2013 Immigration Recap
Now that 2013 has come to a close, we would like to look back at some of the key immigration facts and highlights of the past year.
- The estimated number of undocumented immigrants living in the United States today is 11 million.
- In 2013, 11 states passed legislation that allows the undocumented to legally drive. Those states are California, New Mexico, Utah, Washington, Illinois, Nevada, Oregon, Maryland, Vermont, Colorado, and Connecticut — and the District of Columbia
- Colorado, Minnesota, and Oregon also passed laws in 2013 that permit in-state tuition for undocumented students.
- At least 455,000 undocumented immigrants under the age of 31 were granted work authorization and temporary relief from deportation in 2013 from the Deferred Action for Childhood Arrivals (DACA) program which began in 2012. Read more here.
- A Pew research study released last year found that the use of the term “illegal alien” has declined noticeably. Newspapers such as the New York Times, the Associated Press, and the Los Angeles Times have begun to use the term “undocumented immigrant” instead.
- In June of 2013, the United States Senate passed a bill that would allow the nation’s 12 million undocumented immigrants to apply for citizenship. The bill stalled in Congress in November, but may be reintroduced in early 2014.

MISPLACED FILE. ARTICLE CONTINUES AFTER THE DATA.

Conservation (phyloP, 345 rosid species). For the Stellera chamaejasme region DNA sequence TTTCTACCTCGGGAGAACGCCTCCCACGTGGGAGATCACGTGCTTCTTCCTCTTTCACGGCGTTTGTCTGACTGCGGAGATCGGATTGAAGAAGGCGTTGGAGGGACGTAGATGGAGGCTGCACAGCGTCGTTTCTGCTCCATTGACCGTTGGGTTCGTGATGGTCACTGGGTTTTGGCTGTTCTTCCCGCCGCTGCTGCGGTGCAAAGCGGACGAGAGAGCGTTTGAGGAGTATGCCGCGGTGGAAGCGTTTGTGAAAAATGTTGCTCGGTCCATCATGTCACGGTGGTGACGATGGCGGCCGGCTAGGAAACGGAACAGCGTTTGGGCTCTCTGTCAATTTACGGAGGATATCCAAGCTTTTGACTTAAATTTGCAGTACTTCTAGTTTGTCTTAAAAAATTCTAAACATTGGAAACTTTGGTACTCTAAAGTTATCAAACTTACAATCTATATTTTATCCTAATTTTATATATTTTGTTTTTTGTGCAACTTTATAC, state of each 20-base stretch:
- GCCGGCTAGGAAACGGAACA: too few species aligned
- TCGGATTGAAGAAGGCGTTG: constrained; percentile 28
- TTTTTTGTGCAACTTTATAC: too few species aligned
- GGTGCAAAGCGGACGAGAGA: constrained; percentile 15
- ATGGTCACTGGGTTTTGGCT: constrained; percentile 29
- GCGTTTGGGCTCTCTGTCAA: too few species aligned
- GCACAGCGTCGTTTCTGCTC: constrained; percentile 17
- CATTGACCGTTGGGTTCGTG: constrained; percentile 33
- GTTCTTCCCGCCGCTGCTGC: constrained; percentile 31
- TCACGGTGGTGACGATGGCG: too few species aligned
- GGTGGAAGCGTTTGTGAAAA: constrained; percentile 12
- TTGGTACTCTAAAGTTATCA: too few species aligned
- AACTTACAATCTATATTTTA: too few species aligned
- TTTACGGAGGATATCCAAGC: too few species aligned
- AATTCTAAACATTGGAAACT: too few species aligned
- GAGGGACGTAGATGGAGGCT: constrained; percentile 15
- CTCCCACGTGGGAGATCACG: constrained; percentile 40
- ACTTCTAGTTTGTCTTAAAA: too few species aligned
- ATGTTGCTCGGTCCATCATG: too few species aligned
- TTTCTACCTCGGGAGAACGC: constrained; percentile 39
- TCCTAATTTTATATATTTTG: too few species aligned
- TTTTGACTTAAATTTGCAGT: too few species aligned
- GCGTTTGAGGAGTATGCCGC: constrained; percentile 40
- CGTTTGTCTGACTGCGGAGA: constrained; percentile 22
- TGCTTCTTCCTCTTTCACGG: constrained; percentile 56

- In July of 2013, the United States Supreme Court struck down the 1996 Defense of Marriage Act, which blocked federal recognition of same sex marriages. Married same sex couples are now recognized as having immigration rights, among many other rights. Read more here.
- In November of 2013, President Obama issued the parole in place policy. This policy allows undocumented immigrants who have U.S. military family members the right to stay in the United States in order to obtain lawful status. Read more here.
- According to Time Magazine, U.S. border patrol made more than 409,000 arrests at the border during the 2013 budget year.
- The US government deported about 369,000 immigrants during 2013, according to new statistics from the Immigration and Customs Enforcement (ICE) released last month. Of this number, ICE apprehended and deported 110,115 individuals with a crime conviction from within the country and another 106,695 at the border while attempting to unlawfully enter or re-enter the United States.
If you are seeking to enter the U.S. for business or personal reasons, we hope you will consider our law firm to assist you. Schedule a consultation to speak with one of our Immigration Attorneys today!